Sunday, 15 May 2011
6: Back Buchanan Street
Another song for a changing Liverpool; this one was written by Harry and Gordon Dison for a BBC song writing competition in the mid-1960s, and was one of the entries selected to be peformed on TV.
It quickly found popularity around the city, which was in the midst of a 'slum clearance' programme moving people away crowded conditions in the inner cities to the nearby new towns of Kirkby, Skelmersdale (affectionately(?) known as 'Skem'), and Speke. In spite of the promise of improved living conditions, for many people there was an acute sense that communities were being broken up and that people were losing their homes and being ripped away from places they loved. This song gives voice to that sense of loss. (Given the present-day tearing down of swathes of Edge Hill, it has a new resonance.)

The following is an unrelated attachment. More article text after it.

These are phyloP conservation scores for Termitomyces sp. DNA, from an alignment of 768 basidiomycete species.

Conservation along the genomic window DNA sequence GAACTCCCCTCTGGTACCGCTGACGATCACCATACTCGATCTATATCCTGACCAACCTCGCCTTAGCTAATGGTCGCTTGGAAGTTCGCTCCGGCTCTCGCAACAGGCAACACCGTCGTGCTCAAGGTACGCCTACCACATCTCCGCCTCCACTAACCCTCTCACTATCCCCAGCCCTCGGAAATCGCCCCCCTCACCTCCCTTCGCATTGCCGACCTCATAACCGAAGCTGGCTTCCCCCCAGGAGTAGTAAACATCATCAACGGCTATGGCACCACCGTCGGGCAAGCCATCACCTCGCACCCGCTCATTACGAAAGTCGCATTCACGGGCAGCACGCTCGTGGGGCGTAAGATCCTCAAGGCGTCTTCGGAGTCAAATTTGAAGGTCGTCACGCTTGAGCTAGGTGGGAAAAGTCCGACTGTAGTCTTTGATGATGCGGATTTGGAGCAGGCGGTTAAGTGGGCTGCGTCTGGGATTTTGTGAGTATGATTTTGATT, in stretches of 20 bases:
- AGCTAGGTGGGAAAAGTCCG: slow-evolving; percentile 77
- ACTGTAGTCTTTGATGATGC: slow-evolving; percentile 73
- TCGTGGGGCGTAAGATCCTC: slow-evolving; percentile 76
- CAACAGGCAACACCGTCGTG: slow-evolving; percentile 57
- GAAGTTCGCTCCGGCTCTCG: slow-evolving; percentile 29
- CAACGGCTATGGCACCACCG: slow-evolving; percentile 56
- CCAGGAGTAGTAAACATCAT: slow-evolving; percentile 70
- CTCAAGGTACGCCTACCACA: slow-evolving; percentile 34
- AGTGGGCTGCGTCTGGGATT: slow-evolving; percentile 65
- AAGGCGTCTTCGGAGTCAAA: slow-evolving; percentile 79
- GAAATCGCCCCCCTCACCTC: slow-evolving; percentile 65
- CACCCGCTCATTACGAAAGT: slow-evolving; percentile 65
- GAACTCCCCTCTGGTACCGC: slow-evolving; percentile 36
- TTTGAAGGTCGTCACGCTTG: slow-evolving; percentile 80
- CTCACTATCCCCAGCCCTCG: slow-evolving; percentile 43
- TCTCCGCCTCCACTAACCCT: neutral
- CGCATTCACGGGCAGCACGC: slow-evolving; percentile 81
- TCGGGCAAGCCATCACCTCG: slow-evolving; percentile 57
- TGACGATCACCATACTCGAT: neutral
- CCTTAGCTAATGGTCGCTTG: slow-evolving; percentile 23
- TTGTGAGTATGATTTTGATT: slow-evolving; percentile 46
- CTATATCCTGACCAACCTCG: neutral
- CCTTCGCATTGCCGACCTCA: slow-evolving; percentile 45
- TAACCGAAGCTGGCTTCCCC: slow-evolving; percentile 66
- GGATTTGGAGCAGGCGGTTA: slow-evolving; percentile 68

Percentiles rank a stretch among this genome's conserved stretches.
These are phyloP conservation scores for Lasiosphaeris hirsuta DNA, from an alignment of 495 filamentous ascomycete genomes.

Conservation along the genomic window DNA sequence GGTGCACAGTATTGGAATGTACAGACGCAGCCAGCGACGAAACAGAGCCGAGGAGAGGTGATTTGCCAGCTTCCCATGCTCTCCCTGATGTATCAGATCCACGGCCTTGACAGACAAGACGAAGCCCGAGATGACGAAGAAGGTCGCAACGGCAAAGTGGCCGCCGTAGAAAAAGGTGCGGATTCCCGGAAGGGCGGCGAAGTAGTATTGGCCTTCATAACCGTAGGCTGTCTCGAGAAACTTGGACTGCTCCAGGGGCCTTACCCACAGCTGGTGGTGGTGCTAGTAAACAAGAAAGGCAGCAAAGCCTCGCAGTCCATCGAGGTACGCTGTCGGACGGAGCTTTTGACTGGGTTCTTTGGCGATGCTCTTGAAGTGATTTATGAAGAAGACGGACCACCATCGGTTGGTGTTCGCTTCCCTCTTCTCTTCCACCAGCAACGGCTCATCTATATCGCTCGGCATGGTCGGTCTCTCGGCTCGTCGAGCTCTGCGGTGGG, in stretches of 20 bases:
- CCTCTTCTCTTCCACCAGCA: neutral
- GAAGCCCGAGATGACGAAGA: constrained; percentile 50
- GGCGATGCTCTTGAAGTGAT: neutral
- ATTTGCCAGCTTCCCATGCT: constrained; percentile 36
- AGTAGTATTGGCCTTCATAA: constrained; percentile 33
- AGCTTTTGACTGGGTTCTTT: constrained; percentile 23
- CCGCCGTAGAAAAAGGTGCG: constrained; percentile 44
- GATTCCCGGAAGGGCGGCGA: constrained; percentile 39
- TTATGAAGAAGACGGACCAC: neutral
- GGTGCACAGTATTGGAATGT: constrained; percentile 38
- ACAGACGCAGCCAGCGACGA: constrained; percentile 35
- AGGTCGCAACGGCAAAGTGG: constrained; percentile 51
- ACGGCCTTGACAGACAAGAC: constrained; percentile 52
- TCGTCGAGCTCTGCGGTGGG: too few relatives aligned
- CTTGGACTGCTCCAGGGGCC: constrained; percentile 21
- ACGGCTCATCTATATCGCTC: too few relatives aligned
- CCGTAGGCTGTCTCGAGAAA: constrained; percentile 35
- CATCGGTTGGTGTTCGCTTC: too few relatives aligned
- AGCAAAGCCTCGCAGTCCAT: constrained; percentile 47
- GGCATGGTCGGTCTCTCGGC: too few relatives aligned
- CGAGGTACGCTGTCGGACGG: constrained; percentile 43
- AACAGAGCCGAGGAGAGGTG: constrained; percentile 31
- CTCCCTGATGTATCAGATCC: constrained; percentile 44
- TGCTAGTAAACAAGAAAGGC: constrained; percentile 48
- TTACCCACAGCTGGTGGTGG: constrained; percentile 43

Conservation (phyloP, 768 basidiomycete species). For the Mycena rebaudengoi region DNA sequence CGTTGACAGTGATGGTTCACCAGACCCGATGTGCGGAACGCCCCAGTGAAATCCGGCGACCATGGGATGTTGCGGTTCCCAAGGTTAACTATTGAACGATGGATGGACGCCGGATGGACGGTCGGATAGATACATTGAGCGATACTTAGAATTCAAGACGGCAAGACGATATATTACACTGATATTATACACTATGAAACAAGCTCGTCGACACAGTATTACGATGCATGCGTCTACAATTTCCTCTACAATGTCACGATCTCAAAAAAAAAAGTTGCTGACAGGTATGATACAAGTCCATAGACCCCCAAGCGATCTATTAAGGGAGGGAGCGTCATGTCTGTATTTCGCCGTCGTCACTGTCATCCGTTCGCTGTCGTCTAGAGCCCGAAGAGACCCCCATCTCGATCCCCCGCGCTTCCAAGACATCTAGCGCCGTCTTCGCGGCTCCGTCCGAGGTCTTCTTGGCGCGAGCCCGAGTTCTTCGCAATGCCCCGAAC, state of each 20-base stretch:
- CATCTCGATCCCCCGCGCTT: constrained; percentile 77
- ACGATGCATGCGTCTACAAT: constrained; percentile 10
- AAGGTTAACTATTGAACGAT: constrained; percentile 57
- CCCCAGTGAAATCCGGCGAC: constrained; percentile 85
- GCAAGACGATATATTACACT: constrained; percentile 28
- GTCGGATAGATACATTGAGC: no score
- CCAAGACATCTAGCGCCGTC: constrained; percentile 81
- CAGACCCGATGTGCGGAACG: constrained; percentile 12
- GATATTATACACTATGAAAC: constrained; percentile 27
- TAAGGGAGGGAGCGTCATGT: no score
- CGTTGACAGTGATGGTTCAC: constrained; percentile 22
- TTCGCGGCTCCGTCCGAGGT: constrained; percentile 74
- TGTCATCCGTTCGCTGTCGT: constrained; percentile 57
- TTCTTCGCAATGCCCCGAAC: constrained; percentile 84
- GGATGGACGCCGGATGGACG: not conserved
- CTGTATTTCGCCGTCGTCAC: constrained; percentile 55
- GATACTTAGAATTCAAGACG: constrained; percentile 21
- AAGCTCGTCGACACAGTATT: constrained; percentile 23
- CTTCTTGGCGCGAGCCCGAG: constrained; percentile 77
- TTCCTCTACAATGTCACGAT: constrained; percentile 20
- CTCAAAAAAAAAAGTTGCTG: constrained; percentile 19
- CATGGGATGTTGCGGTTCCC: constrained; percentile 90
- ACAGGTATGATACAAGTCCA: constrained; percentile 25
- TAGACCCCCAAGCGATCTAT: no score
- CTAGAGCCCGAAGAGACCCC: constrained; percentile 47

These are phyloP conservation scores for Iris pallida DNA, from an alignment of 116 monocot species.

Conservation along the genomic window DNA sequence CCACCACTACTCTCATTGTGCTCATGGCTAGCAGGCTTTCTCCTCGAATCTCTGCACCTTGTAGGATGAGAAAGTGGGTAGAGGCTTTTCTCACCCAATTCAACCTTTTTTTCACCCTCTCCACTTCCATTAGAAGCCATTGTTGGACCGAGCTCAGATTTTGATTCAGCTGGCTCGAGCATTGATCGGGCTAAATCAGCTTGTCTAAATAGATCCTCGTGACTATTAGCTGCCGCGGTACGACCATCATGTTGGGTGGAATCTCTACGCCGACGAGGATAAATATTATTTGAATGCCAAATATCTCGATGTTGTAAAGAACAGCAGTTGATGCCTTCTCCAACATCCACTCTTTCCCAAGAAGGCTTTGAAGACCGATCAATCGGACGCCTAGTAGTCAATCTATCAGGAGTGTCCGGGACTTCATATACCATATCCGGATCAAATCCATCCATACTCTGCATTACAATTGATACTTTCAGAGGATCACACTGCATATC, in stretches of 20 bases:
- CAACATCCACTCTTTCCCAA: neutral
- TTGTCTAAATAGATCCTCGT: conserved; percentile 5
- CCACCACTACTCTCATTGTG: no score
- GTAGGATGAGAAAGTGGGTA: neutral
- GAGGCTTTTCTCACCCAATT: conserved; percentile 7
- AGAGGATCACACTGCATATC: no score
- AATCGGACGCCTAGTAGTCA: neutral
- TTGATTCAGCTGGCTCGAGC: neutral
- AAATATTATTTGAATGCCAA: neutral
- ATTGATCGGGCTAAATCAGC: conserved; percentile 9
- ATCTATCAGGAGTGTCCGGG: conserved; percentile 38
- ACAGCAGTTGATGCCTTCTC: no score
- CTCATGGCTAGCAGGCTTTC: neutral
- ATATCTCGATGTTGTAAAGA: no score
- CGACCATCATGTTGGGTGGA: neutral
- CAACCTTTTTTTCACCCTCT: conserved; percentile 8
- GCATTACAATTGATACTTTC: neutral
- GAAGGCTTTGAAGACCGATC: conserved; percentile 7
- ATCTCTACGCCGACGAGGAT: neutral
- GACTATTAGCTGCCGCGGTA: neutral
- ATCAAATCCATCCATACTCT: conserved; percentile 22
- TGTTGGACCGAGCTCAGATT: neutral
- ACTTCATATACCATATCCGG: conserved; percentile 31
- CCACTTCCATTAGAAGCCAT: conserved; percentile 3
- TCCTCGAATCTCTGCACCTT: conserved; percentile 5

A recent article in the Liverpool Echo gives some of the context for this song: "Over 100,000 people began to leave the spiritual homes of their forefathers, bulldozed into the suburbs in the name of progress and slum clearance. The city’s skyline across its most visible and historic inner city districts would never be the same again. But this wasn't just about the loss of hundreds of famous streets as the Swinging Sixties dawned. It was about the separating of families, relatives, friends and neighbours who had lived together for a lifetime... These words struck a heartfelt chord with those who were now disappearing to the outer limits."
The photo used above is taken from the fascinating Lost Tribe of Everton and Scottie Road website (associated with the book of that name by Ken Rogers).
Posted by robotforaday at 00:32